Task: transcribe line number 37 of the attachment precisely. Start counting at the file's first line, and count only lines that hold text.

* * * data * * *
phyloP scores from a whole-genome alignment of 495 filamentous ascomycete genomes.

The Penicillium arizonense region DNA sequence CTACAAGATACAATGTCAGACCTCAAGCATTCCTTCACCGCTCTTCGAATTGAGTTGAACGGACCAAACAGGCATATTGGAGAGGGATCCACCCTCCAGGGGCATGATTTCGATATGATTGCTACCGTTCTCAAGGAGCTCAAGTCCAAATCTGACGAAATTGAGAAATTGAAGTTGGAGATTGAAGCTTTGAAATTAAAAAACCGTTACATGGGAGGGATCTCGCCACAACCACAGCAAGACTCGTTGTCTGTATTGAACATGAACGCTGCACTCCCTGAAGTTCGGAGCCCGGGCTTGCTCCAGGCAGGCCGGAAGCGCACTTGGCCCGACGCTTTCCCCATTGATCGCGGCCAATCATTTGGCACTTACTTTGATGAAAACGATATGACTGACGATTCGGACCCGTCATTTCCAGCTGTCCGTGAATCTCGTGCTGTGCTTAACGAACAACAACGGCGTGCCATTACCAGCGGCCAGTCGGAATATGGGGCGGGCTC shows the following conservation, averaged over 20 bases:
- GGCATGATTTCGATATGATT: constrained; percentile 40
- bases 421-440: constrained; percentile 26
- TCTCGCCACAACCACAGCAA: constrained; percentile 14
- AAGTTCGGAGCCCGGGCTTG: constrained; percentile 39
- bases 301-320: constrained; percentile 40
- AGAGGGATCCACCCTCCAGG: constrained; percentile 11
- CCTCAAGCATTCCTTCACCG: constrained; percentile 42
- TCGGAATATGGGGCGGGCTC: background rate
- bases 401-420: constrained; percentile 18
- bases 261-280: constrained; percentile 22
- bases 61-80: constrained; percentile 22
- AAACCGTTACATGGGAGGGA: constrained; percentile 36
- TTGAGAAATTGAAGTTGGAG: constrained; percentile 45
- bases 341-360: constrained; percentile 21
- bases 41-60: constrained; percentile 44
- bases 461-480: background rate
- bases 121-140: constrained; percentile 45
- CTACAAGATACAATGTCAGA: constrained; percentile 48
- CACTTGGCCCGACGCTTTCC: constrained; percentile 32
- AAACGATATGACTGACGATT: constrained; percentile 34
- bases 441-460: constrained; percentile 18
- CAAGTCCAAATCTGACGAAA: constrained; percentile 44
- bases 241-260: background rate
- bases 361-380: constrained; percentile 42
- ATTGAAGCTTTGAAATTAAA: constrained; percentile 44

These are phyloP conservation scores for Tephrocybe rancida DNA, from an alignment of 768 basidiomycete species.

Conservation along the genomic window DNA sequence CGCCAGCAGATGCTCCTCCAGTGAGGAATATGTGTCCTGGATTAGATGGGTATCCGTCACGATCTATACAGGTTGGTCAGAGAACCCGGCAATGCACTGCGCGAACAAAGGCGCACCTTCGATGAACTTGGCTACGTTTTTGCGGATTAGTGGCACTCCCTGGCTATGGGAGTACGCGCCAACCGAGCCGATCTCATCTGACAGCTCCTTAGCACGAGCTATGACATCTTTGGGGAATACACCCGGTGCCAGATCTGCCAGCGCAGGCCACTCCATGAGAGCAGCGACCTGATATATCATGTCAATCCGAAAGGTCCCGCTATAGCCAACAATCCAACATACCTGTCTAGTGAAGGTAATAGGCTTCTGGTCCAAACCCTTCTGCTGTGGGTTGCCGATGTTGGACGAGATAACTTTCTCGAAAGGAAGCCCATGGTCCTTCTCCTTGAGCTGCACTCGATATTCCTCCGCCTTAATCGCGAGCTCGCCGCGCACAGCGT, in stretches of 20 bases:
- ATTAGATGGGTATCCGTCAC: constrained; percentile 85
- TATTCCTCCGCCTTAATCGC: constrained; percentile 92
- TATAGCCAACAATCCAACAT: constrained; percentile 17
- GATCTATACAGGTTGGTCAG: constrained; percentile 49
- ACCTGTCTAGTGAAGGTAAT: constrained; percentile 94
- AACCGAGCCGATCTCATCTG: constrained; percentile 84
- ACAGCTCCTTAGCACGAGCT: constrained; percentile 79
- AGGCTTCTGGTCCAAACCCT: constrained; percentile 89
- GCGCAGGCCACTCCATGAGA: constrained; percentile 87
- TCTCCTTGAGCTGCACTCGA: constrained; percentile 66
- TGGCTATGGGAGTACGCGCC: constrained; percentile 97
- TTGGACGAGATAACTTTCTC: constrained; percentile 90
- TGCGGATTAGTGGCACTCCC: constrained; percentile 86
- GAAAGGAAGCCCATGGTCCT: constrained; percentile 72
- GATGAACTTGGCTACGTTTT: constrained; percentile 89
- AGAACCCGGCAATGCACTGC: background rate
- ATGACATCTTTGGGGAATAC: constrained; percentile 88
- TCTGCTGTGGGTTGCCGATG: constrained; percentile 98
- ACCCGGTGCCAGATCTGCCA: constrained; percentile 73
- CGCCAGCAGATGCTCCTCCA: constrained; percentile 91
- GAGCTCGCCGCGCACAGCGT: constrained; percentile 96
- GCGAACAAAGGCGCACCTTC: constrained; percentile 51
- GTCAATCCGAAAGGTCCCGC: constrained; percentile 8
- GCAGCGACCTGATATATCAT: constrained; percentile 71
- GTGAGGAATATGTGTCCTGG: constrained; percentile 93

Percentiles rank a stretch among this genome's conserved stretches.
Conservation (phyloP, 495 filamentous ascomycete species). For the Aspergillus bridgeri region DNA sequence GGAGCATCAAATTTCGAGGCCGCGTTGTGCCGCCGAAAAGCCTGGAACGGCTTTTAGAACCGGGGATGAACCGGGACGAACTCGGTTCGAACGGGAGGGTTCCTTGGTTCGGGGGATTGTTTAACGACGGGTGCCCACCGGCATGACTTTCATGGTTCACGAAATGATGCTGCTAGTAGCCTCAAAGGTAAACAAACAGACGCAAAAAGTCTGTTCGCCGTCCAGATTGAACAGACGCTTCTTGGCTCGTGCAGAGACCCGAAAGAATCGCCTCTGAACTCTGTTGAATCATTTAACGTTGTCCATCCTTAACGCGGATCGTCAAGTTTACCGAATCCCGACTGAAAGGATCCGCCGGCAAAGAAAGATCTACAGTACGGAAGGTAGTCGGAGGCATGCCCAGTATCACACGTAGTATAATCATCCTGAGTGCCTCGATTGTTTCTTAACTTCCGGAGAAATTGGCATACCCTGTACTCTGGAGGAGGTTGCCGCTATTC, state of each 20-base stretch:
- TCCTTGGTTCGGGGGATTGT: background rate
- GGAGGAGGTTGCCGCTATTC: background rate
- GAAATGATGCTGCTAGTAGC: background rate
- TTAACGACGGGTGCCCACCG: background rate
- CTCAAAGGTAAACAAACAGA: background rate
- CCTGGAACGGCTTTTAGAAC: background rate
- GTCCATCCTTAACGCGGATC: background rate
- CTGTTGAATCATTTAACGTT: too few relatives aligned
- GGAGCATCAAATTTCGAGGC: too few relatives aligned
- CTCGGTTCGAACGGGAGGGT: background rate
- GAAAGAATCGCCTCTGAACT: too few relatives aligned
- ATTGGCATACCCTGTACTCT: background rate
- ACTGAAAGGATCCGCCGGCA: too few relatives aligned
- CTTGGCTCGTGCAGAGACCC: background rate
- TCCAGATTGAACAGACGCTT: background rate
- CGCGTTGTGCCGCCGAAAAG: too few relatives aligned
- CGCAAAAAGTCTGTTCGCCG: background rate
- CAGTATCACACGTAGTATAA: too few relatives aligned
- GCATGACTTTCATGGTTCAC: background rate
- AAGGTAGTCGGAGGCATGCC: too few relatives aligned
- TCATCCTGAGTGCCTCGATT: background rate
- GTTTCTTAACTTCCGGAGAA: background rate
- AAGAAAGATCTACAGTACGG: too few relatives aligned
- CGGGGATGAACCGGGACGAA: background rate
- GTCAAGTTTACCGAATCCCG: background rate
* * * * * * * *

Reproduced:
- AGGCTTCTGGTCCAAACCCT: constrained; percentile 89